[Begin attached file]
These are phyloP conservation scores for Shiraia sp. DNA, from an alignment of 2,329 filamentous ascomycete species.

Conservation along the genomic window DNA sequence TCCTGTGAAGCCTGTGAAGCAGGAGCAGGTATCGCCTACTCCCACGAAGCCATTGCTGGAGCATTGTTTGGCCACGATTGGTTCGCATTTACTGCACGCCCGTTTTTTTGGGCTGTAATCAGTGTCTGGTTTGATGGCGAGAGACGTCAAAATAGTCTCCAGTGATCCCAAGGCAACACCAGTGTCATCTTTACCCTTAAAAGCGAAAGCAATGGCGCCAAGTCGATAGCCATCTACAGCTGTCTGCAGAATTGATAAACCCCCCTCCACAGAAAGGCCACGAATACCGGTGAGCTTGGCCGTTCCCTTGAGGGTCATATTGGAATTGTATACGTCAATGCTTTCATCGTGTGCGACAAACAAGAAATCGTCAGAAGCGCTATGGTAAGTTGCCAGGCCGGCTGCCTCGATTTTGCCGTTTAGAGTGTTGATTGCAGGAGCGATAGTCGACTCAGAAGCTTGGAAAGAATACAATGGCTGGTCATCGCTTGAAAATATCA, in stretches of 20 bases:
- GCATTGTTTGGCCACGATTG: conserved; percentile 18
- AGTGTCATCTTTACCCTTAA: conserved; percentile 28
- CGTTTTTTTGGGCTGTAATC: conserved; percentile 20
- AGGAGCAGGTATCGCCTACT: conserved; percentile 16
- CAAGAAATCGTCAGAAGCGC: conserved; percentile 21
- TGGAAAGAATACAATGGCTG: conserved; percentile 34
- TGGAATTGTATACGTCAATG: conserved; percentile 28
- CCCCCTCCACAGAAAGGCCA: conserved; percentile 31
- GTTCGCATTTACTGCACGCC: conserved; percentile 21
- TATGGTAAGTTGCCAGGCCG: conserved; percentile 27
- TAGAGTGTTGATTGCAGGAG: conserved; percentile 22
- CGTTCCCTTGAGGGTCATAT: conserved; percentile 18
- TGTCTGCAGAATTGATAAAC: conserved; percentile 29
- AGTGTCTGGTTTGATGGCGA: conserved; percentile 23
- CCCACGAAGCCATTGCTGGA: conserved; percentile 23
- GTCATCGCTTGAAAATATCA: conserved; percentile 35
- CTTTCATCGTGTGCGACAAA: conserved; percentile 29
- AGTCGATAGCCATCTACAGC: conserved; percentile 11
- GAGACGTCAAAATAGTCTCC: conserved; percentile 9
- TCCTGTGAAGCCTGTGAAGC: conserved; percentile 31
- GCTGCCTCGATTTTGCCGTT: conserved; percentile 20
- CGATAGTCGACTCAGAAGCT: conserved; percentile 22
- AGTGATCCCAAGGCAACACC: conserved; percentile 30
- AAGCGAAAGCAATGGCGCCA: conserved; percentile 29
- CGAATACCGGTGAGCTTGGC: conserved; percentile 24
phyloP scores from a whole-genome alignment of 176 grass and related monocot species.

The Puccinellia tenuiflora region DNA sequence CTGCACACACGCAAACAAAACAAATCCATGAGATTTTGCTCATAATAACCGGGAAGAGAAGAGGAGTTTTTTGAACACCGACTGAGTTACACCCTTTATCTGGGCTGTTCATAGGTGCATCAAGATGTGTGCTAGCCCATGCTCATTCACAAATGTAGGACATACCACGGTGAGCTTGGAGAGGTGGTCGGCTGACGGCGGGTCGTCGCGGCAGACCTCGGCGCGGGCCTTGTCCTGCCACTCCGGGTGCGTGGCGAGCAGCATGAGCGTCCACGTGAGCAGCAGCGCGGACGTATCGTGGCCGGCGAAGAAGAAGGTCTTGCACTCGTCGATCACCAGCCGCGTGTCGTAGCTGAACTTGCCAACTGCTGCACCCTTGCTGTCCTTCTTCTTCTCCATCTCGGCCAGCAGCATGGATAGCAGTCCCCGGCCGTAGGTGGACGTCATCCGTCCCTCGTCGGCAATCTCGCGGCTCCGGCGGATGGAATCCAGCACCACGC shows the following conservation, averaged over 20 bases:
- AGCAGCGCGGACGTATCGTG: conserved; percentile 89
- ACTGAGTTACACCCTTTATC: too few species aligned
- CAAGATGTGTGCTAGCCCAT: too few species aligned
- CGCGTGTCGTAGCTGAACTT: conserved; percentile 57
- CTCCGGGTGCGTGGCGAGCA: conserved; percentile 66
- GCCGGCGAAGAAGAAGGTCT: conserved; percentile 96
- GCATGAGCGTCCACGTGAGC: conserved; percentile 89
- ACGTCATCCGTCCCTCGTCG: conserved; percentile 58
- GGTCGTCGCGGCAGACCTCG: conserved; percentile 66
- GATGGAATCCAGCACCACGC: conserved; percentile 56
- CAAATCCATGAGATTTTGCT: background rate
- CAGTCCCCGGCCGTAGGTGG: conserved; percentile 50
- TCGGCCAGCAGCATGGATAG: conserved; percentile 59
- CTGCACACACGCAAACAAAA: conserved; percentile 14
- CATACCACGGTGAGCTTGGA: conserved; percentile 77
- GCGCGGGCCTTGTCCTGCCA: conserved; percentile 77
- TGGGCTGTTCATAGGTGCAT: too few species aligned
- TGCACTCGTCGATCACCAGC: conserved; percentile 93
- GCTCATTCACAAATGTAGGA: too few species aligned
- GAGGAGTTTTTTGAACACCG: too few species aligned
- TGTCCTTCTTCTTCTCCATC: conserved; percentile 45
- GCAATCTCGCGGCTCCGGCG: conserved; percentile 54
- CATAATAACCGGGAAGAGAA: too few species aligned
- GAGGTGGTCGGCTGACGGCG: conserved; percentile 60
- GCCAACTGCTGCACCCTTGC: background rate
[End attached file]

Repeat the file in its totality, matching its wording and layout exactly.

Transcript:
These are phyloP conservation scores for Shiraia sp. DNA, from an alignment of 2,329 filamentous ascomycete species.

Conservation along the genomic window DNA sequence TCCTGTGAAGCCTGTGAAGCAGGAGCAGGTATCGCCTACTCCCACGAAGCCATTGCTGGAGCATTGTTTGGCCACGATTGGTTCGCATTTACTGCACGCCCGTTTTTTTGGGCTGTAATCAGTGTCTGGTTTGATGGCGAGAGACGTCAAAATAGTCTCCAGTGATCCCAAGGCAACACCAGTGTCATCTTTACCCTTAAAAGCGAAAGCAATGGCGCCAAGTCGATAGCCATCTACAGCTGTCTGCAGAATTGATAAACCCCCCTCCACAGAAAGGCCACGAATACCGGTGAGCTTGGCCGTTCCCTTGAGGGTCATATTGGAATTGTATACGTCAATGCTTTCATCGTGTGCGACAAACAAGAAATCGTCAGAAGCGCTATGGTAAGTTGCCAGGCCGGCTGCCTCGATTTTGCCGTTTAGAGTGTTGATTGCAGGAGCGATAGTCGACTCAGAAGCTTGGAAAGAATACAATGGCTGGTCATCGCTTGAAAATATCA, in stretches of 20 bases:
- GCATTGTTTGGCCACGATTG: conserved; percentile 18
- AGTGTCATCTTTACCCTTAA: conserved; percentile 28
- CGTTTTTTTGGGCTGTAATC: conserved; percentile 20
- AGGAGCAGGTATCGCCTACT: conserved; percentile 16
- CAAGAAATCGTCAGAAGCGC: conserved; percentile 21
- TGGAAAGAATACAATGGCTG: conserved; percentile 34
- TGGAATTGTATACGTCAATG: conserved; percentile 28
- CCCCCTCCACAGAAAGGCCA: conserved; percentile 31
- GTTCGCATTTACTGCACGCC: conserved; percentile 21
- TATGGTAAGTTGCCAGGCCG: conserved; percentile 27
- TAGAGTGTTGATTGCAGGAG: conserved; percentile 22
- CGTTCCCTTGAGGGTCATAT: conserved; percentile 18
- TGTCTGCAGAATTGATAAAC: conserved; percentile 29
- AGTGTCTGGTTTGATGGCGA: conserved; percentile 23
- CCCACGAAGCCATTGCTGGA: conserved; percentile 23
- GTCATCGCTTGAAAATATCA: conserved; percentile 35
- CTTTCATCGTGTGCGACAAA: conserved; percentile 29
- AGTCGATAGCCATCTACAGC: conserved; percentile 11
- GAGACGTCAAAATAGTCTCC: conserved; percentile 9
- TCCTGTGAAGCCTGTGAAGC: conserved; percentile 31
- GCTGCCTCGATTTTGCCGTT: conserved; percentile 20
- CGATAGTCGACTCAGAAGCT: conserved; percentile 22
- AGTGATCCCAAGGCAACACC: conserved; percentile 30
- AAGCGAAAGCAATGGCGCCA: conserved; percentile 29
- CGAATACCGGTGAGCTTGGC: conserved; percentile 24
phyloP scores from a whole-genome alignment of 176 grass and related monocot species.

The Puccinellia tenuiflora region DNA sequence CTGCACACACGCAAACAAAACAAATCCATGAGATTTTGCTCATAATAACCGGGAAGAGAAGAGGAGTTTTTTGAACACCGACTGAGTTACACCCTTTATCTGGGCTGTTCATAGGTGCATCAAGATGTGTGCTAGCCCATGCTCATTCACAAATGTAGGACATACCACGGTGAGCTTGGAGAGGTGGTCGGCTGACGGCGGGTCGTCGCGGCAGACCTCGGCGCGGGCCTTGTCCTGCCACTCCGGGTGCGTGGCGAGCAGCATGAGCGTCCACGTGAGCAGCAGCGCGGACGTATCGTGGCCGGCGAAGAAGAAGGTCTTGCACTCGTCGATCACCAGCCGCGTGTCGTAGCTGAACTTGCCAACTGCTGCACCCTTGCTGTCCTTCTTCTTCTCCATCTCGGCCAGCAGCATGGATAGCAGTCCCCGGCCGTAGGTGGACGTCATCCGTCCCTCGTCGGCAATCTCGCGGCTCCGGCGGATGGAATCCAGCACCACGC shows the following conservation, averaged over 20 bases:
- AGCAGCGCGGACGTATCGTG: conserved; percentile 89
- ACTGAGTTACACCCTTTATC: too few species aligned
- CAAGATGTGTGCTAGCCCAT: too few species aligned
- CGCGTGTCGTAGCTGAACTT: conserved; percentile 57
- CTCCGGGTGCGTGGCGAGCA: conserved; percentile 66
- GCCGGCGAAGAAGAAGGTCT: conserved; percentile 96
- GCATGAGCGTCCACGTGAGC: conserved; percentile 89
- ACGTCATCCGTCCCTCGTCG: conserved; percentile 58
- GGTCGTCGCGGCAGACCTCG: conserved; percentile 66
- GATGGAATCCAGCACCACGC: conserved; percentile 56
- CAAATCCATGAGATTTTGCT: background rate
- CAGTCCCCGGCCGTAGGTGG: conserved; percentile 50
- TCGGCCAGCAGCATGGATAG: conserved; percentile 59
- CTGCACACACGCAAACAAAA: conserved; percentile 14
- CATACCACGGTGAGCTTGGA: conserved; percentile 77
- GCGCGGGCCTTGTCCTGCCA: conserved; percentile 77
- TGGGCTGTTCATAGGTGCAT: too few species aligned
- TGCACTCGTCGATCACCAGC: conserved; percentile 93
- GCTCATTCACAAATGTAGGA: too few species aligned
- GAGGAGTTTTTTGAACACCG: too few species aligned
- TGTCCTTCTTCTTCTCCATC: conserved; percentile 45
- GCAATCTCGCGGCTCCGGCG: conserved; percentile 54
- CATAATAACCGGGAAGAGAA: too few species aligned
- GAGGTGGTCGGCTGACGGCG: conserved; percentile 60
- GCCAACTGCTGCACCCTTGC: background rate